Friday, September 24, 2010

Never mind, teen sex is fine

So, today (shut up, shut up, it's still Thursday, shut up), as if in response to our criticisms, Dr. Wallace of Tween 12 and 20 is totally neutral about a teenage girl's plan to lose her virginity.
I'm 19 and my boyfriend is 22. We have been together for four years and are deeply in love. ... Our campuses are about two hours apart, so this makes it easy for us to spend time together. Believe it or not, I am a virgin, but that won't last long because we plan to get married after I graduate. I plan on becoming an elementary school teacher and he will coach and teach at the high school level.

Since it will be about two and a half years before I graduate, we want to start a sexual relationship. We will get married to each other, so we feel that a sexual relationship will only make us love each other more (no lectures, please).

My only worry is the possibility of becoming pregnant. We want children (three) after we marry, but having a baby nine months from now would put a serious crimp into our future plans. If I get on the pill and Phil uses protection, what are the chances that I would conceive? Of course, getting a sexually transmitted disease is out of the question.
Dr. Wallace says simply (this is seriously all):
If you're on the pill and he uses protection, you have a 99 percent chance of avoiding pregnancy. The odds for conception are very slim, but it is still possible.

Lulu: I love that in the face of her panicking about lectures, he's just remarkably blasé about the whole thing. So is 18 just the cutoff? Under 18, it's a travesty, over 18, of course you're having sex? She didn't get the memo either, I guess:

Ashley: Well, she thinks she'll get a lecture for considering sex before marriage.

Lulu: Oh. Right. Marriage. She mentions it, too, but it didn't even occur to me that that was a thing.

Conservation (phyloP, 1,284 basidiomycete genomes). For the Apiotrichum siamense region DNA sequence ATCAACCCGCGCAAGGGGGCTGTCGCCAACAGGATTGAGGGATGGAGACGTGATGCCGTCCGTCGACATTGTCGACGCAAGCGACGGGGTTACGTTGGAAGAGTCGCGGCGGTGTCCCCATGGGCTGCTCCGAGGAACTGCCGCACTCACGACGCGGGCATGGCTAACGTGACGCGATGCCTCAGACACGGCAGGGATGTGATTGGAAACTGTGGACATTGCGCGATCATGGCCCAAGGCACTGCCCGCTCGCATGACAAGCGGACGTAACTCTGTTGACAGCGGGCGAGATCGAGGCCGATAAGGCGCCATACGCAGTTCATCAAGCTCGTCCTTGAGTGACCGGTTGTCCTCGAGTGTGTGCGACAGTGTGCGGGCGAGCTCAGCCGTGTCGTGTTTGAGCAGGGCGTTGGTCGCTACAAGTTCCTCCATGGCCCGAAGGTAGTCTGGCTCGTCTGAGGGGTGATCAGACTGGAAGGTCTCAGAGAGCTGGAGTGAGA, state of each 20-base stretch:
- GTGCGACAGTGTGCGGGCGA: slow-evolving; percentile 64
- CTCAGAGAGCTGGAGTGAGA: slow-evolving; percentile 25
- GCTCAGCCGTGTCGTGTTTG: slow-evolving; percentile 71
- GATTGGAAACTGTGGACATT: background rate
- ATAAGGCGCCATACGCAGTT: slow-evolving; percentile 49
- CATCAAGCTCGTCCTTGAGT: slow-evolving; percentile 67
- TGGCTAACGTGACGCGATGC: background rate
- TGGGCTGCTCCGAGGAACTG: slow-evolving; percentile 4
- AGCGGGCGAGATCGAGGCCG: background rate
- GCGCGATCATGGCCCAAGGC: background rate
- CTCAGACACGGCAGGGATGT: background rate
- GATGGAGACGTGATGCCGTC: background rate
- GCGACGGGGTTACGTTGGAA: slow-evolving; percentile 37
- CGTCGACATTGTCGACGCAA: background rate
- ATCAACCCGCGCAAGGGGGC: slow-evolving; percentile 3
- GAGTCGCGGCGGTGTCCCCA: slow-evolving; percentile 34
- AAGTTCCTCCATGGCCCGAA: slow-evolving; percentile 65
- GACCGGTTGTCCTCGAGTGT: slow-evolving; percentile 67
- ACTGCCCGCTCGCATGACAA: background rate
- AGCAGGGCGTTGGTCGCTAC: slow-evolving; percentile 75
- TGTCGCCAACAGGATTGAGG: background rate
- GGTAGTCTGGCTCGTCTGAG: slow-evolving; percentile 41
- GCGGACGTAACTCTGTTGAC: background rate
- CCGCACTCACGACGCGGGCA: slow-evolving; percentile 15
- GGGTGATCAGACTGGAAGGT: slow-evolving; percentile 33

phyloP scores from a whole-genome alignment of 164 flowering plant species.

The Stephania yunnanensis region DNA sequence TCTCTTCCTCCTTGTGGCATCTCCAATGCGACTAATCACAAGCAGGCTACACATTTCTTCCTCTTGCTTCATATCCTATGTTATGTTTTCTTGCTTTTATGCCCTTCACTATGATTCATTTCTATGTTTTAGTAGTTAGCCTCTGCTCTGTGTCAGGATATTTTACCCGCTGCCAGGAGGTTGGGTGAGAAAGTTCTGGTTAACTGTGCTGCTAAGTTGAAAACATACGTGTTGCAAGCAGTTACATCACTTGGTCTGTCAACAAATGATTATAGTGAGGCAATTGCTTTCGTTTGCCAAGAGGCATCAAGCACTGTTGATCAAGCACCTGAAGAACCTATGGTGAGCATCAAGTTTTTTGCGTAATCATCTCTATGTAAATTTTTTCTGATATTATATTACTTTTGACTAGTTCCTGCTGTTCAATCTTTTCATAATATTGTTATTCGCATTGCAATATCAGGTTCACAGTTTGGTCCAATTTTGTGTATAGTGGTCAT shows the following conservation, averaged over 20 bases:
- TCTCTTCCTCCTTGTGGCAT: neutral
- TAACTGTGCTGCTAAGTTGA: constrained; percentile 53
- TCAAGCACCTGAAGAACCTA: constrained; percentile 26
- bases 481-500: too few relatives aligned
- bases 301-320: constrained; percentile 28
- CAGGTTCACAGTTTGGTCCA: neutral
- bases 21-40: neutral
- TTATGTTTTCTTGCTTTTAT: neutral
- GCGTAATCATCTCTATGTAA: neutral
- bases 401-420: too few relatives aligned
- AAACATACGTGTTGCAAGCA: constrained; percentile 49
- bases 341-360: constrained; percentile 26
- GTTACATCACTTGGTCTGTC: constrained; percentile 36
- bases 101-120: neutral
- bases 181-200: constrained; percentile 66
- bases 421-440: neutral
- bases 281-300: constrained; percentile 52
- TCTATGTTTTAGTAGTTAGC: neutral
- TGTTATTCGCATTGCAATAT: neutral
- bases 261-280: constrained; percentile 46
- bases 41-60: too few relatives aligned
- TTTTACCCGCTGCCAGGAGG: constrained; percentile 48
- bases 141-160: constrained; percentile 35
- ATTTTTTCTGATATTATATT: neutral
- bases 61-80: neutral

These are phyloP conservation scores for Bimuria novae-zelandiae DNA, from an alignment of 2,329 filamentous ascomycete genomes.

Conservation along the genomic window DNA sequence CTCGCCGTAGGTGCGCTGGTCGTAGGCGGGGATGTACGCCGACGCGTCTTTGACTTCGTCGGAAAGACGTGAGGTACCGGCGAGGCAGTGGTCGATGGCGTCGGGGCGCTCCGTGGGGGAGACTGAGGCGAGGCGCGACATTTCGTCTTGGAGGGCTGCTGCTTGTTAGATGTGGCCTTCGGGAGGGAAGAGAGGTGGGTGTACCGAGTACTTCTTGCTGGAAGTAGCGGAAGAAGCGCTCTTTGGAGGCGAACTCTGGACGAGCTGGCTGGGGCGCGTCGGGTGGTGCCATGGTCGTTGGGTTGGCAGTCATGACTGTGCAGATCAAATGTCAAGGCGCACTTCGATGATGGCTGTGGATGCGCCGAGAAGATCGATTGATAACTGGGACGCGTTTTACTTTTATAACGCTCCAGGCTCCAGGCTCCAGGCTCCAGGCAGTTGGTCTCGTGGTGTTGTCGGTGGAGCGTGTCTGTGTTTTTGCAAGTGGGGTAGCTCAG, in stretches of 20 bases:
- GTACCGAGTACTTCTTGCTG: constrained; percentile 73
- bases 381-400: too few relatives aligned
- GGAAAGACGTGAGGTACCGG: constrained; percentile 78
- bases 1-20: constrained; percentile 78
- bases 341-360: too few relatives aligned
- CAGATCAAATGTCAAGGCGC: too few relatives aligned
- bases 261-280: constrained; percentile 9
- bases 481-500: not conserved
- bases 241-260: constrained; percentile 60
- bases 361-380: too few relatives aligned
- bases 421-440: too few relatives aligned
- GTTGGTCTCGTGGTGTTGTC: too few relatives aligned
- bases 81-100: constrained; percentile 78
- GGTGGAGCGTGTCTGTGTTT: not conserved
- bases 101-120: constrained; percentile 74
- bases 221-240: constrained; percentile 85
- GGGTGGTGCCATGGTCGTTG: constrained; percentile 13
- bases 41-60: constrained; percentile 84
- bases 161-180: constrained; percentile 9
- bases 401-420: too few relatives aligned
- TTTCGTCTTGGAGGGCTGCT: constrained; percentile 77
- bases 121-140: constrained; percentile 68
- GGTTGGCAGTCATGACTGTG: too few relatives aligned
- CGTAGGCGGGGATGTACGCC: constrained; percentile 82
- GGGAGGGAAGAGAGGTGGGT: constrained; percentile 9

Ashley: East coast hippie liberal scum. It's weird that she's even writing in, especially considering the lecture she expects; she can't, you know, google that shit? Or ask her doctor?

Lulu: She sounds kind of repressed about sex, since she thinks she'll get a lecture for considering it at age 19, so she's not going to ask her doctor, but this information is all over the Internet. Planned Parenthood has a chart comparing all the birth control methods. She can also learn how to combine the probabilities of independent events, such as two different birth control methods failing. The actual probability of both failing is something like .04%, but only if both are used correctly, i.e. no forgetting two pills in a row then taking three in the same day. To pull a random example of misuse out of the air.

Ashley: Thanks for the PSA.

Lulu: I like, also, how he doesn't address the girl's weird control freaky vision of the future - I mean, I doubt she can be talked into chilling. Still, it seems weird not to even mention it. You want exactly three kids, huh? Good luck making life adhere to your plans. Also, good luck getting sex to "make you love each other more." No pressure or anything.

Ashley: It's important to have sex before marriage in case it sucks.

Lulu: And to expect it to suck the first time. I mean, results vary, I guess, but it seems like she's going to be really disillusions when it's awkward and odd. I wish I could tell her "It's really not that big a deal!" because I feel like her placing so much importance on it is going to bite her in the ass. Right now, to her, it's this monolithic, magical, pinnacle-of-human-existence, totally terrifying experience.

Ashley: That will automatically result in a baby.

Lulu: When she should know the karmic rule of "I want exactly three kids" is that you turn out to be infertile.

Ashley: Okay, here's my PSA: DO NOT use Lulu's karmic rules in lieu of medically-approved birth control methods.

Lulu: I'm Lulu, and I support that message.


  1. Dr. Wallace falls just shy of a "Let Me Google That For You" which I respect, especially when the LW demands that he doesn't give a lecture.

    Which is odd, when writing into an advice column, as most of those responses can be construed as at least a little bit of a lecture on what you should do in the questioned scenario. My finley honed advice columnist instincts tell me that somebody that out of touch with common sexual practice might be used to a life of lecture and secretly desirous of one!

    That's it, all my teen sex comments got used up on the last one.

  2. I agree that she wants a lecture. People who have already made up their minds to do things, do things. Only people who want to be talked out of them go around announcing, "I have made up my mind to do this! NO LECTURES!"